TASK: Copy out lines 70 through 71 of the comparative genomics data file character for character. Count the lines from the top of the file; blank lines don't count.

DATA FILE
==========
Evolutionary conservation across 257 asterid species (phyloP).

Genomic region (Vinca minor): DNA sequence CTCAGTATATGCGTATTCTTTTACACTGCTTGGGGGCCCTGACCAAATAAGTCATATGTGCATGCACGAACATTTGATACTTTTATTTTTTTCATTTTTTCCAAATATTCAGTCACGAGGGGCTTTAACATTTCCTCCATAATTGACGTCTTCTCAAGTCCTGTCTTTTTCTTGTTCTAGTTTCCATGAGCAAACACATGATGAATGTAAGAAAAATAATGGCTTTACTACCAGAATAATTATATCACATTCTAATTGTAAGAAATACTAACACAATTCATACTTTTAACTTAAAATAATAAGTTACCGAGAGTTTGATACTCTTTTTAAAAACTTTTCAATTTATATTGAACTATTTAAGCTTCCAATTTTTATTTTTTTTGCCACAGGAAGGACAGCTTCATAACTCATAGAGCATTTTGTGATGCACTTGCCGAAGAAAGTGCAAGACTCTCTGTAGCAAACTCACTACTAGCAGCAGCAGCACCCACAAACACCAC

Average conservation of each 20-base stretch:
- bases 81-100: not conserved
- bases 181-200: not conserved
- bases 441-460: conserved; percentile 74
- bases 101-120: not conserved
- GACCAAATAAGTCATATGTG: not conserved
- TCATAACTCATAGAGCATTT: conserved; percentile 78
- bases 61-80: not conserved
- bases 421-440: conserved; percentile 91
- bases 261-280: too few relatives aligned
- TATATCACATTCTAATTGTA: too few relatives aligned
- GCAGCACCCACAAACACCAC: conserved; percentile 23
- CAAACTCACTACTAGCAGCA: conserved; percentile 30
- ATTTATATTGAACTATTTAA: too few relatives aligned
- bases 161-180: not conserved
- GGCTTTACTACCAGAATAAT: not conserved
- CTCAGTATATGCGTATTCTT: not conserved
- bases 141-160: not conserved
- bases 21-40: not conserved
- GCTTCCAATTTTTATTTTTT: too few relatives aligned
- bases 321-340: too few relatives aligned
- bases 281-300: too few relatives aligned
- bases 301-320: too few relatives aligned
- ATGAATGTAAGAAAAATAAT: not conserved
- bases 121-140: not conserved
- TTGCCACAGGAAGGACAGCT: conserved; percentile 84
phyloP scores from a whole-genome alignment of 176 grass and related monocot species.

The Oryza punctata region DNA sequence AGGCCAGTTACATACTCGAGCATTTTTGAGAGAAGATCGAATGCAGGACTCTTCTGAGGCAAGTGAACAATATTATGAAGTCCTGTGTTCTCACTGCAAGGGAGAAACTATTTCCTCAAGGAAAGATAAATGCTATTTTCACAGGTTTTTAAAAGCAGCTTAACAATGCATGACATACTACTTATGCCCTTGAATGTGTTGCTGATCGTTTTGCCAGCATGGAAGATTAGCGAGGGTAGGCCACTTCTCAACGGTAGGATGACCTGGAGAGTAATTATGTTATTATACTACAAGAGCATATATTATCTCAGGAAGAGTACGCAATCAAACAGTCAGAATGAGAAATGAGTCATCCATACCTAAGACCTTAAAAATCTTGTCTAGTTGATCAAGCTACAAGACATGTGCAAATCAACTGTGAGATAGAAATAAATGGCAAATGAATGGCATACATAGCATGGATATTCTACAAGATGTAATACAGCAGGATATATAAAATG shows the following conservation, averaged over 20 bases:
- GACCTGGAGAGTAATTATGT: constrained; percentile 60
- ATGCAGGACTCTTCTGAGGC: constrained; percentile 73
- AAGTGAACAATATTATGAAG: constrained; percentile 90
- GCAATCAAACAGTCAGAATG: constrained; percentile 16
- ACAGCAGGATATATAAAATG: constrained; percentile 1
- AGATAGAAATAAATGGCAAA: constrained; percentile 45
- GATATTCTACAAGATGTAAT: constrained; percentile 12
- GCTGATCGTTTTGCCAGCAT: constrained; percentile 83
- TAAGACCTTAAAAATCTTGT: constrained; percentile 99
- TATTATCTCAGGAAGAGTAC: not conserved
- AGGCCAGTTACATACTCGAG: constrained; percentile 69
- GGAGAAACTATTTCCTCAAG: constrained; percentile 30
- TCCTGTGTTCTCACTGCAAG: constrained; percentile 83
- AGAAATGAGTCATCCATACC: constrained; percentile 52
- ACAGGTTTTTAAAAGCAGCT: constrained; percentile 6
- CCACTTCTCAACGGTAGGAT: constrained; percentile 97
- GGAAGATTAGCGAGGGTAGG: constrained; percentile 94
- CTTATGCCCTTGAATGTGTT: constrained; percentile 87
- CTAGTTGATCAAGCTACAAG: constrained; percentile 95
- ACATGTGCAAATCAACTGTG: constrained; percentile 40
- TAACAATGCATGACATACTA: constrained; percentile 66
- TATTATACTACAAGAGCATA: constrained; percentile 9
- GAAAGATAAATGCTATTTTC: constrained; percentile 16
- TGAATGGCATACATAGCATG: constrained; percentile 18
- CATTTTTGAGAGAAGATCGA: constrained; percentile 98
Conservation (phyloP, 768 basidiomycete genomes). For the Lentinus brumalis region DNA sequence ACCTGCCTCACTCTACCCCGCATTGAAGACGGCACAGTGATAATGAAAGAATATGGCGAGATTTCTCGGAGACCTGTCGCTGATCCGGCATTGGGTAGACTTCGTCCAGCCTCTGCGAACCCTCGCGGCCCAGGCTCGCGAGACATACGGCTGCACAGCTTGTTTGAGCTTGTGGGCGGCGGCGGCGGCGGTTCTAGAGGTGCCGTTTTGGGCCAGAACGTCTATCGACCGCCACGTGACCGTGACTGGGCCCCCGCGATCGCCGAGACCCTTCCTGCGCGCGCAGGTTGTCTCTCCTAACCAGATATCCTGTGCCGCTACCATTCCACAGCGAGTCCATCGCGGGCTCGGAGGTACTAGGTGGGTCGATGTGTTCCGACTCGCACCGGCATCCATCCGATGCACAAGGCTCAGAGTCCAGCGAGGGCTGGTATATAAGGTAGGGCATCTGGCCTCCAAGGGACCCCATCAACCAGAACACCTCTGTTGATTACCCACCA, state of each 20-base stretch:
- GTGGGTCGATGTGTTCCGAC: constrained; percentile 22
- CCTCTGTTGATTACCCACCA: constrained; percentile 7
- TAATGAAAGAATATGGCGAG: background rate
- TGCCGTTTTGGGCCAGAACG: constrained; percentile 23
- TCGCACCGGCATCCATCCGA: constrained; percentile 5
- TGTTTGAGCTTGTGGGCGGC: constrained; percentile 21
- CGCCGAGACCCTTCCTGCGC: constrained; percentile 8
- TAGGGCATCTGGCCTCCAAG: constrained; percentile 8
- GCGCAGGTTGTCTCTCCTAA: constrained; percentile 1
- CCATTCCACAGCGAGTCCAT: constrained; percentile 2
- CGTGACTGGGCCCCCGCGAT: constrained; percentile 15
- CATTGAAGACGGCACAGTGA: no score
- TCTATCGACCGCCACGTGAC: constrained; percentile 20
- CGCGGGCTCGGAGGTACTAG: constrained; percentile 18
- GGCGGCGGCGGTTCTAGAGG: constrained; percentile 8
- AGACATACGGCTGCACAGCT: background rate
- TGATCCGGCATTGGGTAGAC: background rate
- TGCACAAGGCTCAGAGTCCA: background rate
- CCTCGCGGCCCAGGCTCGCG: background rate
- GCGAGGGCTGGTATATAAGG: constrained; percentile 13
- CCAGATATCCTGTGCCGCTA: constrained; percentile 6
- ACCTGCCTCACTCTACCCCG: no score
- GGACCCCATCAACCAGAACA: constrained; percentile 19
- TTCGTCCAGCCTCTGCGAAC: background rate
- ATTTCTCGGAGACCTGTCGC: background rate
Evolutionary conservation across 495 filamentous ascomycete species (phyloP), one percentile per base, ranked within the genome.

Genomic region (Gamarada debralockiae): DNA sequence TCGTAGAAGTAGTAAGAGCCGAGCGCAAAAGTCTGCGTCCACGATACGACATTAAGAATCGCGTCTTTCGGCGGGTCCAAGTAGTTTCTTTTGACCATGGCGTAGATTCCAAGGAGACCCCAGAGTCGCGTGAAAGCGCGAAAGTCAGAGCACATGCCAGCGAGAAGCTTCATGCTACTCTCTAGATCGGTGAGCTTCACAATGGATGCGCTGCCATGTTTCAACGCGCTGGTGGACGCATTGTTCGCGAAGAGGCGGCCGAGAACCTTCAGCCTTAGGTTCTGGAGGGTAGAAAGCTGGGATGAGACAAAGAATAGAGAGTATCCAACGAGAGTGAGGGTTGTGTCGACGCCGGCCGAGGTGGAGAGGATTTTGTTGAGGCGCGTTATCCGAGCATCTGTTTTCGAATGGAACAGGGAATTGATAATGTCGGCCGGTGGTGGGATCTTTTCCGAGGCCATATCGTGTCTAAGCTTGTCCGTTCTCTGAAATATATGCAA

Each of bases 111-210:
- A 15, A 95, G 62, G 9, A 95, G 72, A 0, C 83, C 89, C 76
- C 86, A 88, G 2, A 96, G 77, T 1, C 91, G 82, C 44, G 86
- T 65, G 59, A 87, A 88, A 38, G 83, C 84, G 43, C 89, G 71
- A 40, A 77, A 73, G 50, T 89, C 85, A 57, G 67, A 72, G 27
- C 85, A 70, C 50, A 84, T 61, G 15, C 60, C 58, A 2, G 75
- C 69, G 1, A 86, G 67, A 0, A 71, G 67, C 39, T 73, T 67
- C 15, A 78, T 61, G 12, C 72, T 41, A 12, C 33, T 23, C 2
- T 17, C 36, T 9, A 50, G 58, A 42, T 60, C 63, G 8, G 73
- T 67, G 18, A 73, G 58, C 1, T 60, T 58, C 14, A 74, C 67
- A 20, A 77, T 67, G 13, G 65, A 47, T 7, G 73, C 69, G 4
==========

- CGCGGGCTCGGAGGTACTAG: constrained; percentile 18
- GGCGGCGGCGGTTCTAGAGG: constrained; percentile 8